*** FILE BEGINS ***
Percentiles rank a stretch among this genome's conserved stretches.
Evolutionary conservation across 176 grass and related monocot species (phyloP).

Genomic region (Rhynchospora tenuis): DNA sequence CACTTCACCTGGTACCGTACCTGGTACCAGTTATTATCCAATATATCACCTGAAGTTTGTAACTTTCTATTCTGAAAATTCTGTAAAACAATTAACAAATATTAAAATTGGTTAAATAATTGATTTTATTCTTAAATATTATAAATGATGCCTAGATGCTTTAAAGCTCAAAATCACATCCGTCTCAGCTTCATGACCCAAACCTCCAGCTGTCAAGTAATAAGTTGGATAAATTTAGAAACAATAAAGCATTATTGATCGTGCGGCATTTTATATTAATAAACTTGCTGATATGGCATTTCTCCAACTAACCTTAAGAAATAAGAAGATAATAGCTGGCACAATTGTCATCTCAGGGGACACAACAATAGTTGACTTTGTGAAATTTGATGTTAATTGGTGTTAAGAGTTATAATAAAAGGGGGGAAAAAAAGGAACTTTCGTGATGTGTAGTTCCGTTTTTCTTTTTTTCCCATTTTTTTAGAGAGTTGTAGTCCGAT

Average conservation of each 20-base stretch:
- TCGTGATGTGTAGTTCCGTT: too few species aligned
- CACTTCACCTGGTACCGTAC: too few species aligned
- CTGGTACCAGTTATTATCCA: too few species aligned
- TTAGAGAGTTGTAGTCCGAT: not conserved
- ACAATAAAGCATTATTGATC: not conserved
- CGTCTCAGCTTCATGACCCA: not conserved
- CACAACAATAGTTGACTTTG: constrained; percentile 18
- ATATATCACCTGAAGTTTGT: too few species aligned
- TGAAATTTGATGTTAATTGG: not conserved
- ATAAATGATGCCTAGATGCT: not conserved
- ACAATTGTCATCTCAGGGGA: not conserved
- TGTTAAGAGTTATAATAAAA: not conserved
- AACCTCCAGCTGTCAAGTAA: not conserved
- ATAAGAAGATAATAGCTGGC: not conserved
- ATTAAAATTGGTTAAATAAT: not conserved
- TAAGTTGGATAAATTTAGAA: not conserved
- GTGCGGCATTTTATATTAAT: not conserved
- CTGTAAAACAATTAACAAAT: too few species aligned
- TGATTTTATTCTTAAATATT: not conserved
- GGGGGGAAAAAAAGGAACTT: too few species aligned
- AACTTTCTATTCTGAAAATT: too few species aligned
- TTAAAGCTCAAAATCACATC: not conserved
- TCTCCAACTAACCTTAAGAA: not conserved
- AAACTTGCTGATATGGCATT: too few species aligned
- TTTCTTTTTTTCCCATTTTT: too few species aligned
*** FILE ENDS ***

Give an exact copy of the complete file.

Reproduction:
Percentiles rank a stretch among this genome's conserved stretches.
Evolutionary conservation across 176 grass and related monocot species (phyloP).

Genomic region (Rhynchospora tenuis): DNA sequence CACTTCACCTGGTACCGTACCTGGTACCAGTTATTATCCAATATATCACCTGAAGTTTGTAACTTTCTATTCTGAAAATTCTGTAAAACAATTAACAAATATTAAAATTGGTTAAATAATTGATTTTATTCTTAAATATTATAAATGATGCCTAGATGCTTTAAAGCTCAAAATCACATCCGTCTCAGCTTCATGACCCAAACCTCCAGCTGTCAAGTAATAAGTTGGATAAATTTAGAAACAATAAAGCATTATTGATCGTGCGGCATTTTATATTAATAAACTTGCTGATATGGCATTTCTCCAACTAACCTTAAGAAATAAGAAGATAATAGCTGGCACAATTGTCATCTCAGGGGACACAACAATAGTTGACTTTGTGAAATTTGATGTTAATTGGTGTTAAGAGTTATAATAAAAGGGGGGAAAAAAAGGAACTTTCGTGATGTGTAGTTCCGTTTTTCTTTTTTTCCCATTTTTTTAGAGAGTTGTAGTCCGAT

Average conservation of each 20-base stretch:
- TCGTGATGTGTAGTTCCGTT: too few species aligned
- CACTTCACCTGGTACCGTAC: too few species aligned
- CTGGTACCAGTTATTATCCA: too few species aligned
- TTAGAGAGTTGTAGTCCGAT: not conserved
- ACAATAAAGCATTATTGATC: not conserved
- CGTCTCAGCTTCATGACCCA: not conserved
- CACAACAATAGTTGACTTTG: constrained; percentile 18
- ATATATCACCTGAAGTTTGT: too few species aligned
- TGAAATTTGATGTTAATTGG: not conserved
- ATAAATGATGCCTAGATGCT: not conserved
- ACAATTGTCATCTCAGGGGA: not conserved
- TGTTAAGAGTTATAATAAAA: not conserved
- AACCTCCAGCTGTCAAGTAA: not conserved
- ATAAGAAGATAATAGCTGGC: not conserved
- ATTAAAATTGGTTAAATAAT: not conserved
- TAAGTTGGATAAATTTAGAA: not conserved
- GTGCGGCATTTTATATTAAT: not conserved
- CTGTAAAACAATTAACAAAT: too few species aligned
- TGATTTTATTCTTAAATATT: not conserved
- GGGGGGAAAAAAAGGAACTT: too few species aligned
- AACTTTCTATTCTGAAAATT: too few species aligned
- TTAAAGCTCAAAATCACATC: not conserved
- TCTCCAACTAACCTTAAGAA: not conserved
- AAACTTGCTGATATGGCATT: too few species aligned
- TTTCTTTTTTTCCCATTTTT: too few species aligned